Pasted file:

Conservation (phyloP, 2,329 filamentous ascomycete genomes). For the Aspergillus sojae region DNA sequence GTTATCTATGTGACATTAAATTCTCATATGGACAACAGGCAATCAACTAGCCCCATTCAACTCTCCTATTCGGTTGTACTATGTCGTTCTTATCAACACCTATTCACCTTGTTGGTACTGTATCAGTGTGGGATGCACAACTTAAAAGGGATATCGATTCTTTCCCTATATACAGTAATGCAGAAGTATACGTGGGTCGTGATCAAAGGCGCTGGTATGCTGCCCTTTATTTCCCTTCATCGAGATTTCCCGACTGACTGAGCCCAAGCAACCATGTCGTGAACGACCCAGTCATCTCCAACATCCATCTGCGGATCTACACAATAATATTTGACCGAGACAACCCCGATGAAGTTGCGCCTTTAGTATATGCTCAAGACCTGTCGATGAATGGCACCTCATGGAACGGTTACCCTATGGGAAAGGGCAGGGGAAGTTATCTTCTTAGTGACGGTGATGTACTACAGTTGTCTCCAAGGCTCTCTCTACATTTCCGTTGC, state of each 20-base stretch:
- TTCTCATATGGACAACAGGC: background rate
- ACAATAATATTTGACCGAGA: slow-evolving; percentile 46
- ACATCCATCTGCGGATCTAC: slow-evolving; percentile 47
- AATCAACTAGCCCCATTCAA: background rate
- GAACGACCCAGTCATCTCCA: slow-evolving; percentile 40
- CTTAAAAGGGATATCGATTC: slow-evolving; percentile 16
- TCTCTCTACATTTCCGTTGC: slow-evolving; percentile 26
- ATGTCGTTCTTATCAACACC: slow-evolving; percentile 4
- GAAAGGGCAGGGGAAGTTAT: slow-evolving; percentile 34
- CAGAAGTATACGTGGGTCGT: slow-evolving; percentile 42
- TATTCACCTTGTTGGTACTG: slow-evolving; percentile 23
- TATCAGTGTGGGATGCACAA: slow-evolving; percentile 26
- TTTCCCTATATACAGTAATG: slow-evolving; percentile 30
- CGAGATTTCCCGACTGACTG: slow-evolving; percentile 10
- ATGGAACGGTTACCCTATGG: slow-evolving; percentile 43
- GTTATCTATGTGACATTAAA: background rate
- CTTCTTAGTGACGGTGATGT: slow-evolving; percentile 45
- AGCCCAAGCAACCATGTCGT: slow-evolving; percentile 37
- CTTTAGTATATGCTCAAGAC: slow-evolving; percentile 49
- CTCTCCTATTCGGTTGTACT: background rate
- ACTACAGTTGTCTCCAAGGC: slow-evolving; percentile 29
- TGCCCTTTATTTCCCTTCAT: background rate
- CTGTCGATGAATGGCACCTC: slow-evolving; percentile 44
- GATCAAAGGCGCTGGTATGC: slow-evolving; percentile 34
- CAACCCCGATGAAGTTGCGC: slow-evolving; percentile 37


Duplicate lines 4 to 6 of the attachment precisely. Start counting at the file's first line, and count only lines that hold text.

- ACATCCATCTGCGGATCTAC: slow-evolving; percentile 47
- AATCAACTAGCCCCATTCAA: background rate
- GAACGACCCAGTCATCTCCA: slow-evolving; percentile 40